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Camas Festival

Celebrating Camas

The first Camas Festival, celebrating the use of camas lilies in the traditional foodways of the Confederated Tribes of the Grand Ronde, was held on Friday, May 6, 2022. About 120 people gathered in the Oak Grove on Linfield University's McMinnville Campus, for a tour of the camas growth in the Cozine Creek area and to browse a variety of informational booths.

Thank you to our community partners, Confederated Tribes of the Grand Ronde and Greater Yamhill Watershed Council (GYWC), for collaborating on what we hope is the first of many festivals. This event is free and open to the public. 

Six members of the committee naming Lakamas Lane pictured under the new street sign.

In the News

A flourishing relationship

The Confederated Tribes of the Grand Ronde helped Linfield University rename a two-block street, now known as Lakamas Lane, on the McMinnville campus in honor of the word camas. Lakamas is the word for camas in the Chinuk Wawa language. This renaming effort led to plans for a larger celebration of camas that grows on campus.

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Three Linfield students moving loads of debris out of Cozine Creek during a clean-up day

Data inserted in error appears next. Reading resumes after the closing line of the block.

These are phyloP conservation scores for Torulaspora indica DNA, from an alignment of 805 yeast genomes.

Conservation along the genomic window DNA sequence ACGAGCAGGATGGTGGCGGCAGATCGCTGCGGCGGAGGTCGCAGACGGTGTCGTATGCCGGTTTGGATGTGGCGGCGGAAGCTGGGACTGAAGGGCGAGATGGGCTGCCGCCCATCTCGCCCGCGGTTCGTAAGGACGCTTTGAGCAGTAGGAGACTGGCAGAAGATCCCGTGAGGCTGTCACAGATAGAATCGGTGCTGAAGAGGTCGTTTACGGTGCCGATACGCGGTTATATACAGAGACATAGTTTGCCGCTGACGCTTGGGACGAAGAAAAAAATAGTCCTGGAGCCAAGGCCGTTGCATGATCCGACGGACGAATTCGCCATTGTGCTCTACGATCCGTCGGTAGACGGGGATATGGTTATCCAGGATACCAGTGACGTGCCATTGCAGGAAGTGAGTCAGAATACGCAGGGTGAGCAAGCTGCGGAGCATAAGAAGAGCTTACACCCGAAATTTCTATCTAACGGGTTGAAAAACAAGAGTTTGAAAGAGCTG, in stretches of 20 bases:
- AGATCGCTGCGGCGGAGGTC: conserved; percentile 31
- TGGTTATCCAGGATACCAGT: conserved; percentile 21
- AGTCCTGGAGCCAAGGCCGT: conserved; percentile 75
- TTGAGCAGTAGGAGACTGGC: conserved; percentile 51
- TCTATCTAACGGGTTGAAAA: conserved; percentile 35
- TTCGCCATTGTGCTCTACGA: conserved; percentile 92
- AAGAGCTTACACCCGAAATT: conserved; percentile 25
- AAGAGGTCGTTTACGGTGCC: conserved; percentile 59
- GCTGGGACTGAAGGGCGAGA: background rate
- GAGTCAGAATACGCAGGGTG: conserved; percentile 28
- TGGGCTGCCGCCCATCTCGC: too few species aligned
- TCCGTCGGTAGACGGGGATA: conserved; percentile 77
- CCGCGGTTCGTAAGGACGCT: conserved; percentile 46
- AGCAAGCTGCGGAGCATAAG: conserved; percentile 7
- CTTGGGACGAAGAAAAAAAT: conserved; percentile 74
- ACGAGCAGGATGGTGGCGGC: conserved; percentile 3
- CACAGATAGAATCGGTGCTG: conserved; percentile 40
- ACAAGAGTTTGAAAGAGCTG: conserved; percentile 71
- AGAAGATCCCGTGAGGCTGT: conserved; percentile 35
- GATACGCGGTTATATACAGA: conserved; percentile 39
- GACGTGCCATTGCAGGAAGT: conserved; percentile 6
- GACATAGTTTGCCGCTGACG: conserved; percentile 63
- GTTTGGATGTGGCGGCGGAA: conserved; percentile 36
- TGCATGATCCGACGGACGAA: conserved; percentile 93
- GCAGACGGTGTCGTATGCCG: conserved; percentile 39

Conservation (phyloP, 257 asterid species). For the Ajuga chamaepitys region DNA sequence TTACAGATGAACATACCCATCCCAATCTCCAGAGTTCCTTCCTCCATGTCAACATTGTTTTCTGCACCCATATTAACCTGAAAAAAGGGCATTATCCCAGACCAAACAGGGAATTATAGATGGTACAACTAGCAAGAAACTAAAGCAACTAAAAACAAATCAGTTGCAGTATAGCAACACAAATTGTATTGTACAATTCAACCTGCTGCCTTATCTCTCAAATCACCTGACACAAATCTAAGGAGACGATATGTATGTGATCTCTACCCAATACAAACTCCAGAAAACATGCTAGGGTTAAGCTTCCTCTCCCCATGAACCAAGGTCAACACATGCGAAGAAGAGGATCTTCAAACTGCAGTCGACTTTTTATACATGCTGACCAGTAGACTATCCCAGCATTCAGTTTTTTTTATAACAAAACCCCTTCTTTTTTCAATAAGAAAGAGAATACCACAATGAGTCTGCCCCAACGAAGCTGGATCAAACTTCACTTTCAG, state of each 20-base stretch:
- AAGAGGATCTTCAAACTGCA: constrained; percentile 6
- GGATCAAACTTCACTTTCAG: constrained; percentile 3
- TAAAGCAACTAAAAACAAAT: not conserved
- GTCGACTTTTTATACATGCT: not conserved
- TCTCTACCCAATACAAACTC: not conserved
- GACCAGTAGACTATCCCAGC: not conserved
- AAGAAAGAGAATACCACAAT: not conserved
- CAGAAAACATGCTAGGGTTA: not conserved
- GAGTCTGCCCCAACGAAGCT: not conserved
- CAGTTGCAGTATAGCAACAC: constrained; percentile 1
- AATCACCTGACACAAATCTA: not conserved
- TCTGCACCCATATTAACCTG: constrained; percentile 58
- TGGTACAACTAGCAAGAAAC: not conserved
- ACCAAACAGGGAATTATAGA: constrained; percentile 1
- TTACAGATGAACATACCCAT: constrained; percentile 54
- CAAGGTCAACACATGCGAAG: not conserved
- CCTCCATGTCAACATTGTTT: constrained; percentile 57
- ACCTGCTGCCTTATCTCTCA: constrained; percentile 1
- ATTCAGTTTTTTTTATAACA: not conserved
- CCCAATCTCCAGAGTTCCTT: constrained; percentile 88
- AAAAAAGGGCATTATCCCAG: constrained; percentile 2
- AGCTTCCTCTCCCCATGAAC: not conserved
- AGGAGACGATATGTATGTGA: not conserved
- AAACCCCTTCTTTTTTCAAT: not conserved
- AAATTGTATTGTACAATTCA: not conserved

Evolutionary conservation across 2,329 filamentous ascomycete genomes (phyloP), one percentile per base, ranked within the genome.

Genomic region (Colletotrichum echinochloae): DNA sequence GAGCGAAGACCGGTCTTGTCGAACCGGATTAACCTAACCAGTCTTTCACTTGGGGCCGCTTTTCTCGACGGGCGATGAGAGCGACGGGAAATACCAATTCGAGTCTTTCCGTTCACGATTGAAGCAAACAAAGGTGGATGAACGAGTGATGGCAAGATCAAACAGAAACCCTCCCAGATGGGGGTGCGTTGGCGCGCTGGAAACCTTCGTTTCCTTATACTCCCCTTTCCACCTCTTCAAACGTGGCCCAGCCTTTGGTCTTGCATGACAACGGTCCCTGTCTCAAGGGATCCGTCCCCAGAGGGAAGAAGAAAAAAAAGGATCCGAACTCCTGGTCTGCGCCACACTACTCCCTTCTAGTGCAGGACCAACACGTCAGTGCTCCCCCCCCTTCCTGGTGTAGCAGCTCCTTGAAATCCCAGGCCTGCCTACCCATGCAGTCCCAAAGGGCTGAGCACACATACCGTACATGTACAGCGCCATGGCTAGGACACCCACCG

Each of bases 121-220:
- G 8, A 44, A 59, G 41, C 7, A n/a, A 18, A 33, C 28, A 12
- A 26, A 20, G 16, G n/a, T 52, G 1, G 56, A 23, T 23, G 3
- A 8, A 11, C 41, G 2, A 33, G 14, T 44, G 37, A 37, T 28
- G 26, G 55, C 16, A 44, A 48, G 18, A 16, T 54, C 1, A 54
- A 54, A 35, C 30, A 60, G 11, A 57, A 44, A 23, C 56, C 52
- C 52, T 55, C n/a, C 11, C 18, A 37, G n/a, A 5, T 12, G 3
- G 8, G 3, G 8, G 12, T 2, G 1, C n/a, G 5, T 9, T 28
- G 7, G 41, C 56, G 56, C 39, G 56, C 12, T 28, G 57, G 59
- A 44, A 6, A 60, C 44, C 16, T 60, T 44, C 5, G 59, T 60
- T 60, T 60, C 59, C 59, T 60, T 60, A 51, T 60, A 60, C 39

Linfield environmental studies students and GYWC

Restoring Cozine Creek

In 2016, members of the GYWC began working with Linfield students to rid the Cozine Creek area of invasive species. In 2018, the project received a grant from the Oregon Watershed Enhancement Board Small Grant to fund weed control and planting. In the past two years, clearing has continued and the project is in a maintenance phase that will extend until 2024.

View the student-led projects
three members of the Confederated Tribes of Grande Ronde performing a blessing song using traditional Native American hand drums

By Gerardo Ochoa

Growing community through camas

Connecting learning, life and community. This is the Linfield mission so many of us have come to love and aspire to as we carry out our work. As Linfield continues to evolve, we must also reflect upon what is meant by “community.” Sometimes in order to move forward, we have to look back. This includes coming to terms with the fact that Linfield sits on the territory of Indigenous people who lived here long before Oregon, or the university, existed.

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Linfield University

Land Acknowledgement

At Linfield, we recognize that the land that our physical campuses are located on were the traditional territories of the “Yam Hill” band of the Kalapuya people in McMinnville and the Chinookan peoples known as the Clackamas and Cascade Tribes in Portland. In January 1855, the people of these tribes were forcibly removed from the land after the signing of the Willamette Valley Treaty. They are now among 30 tribes and bands that make up the Confederated Tribe of Grand Ronde.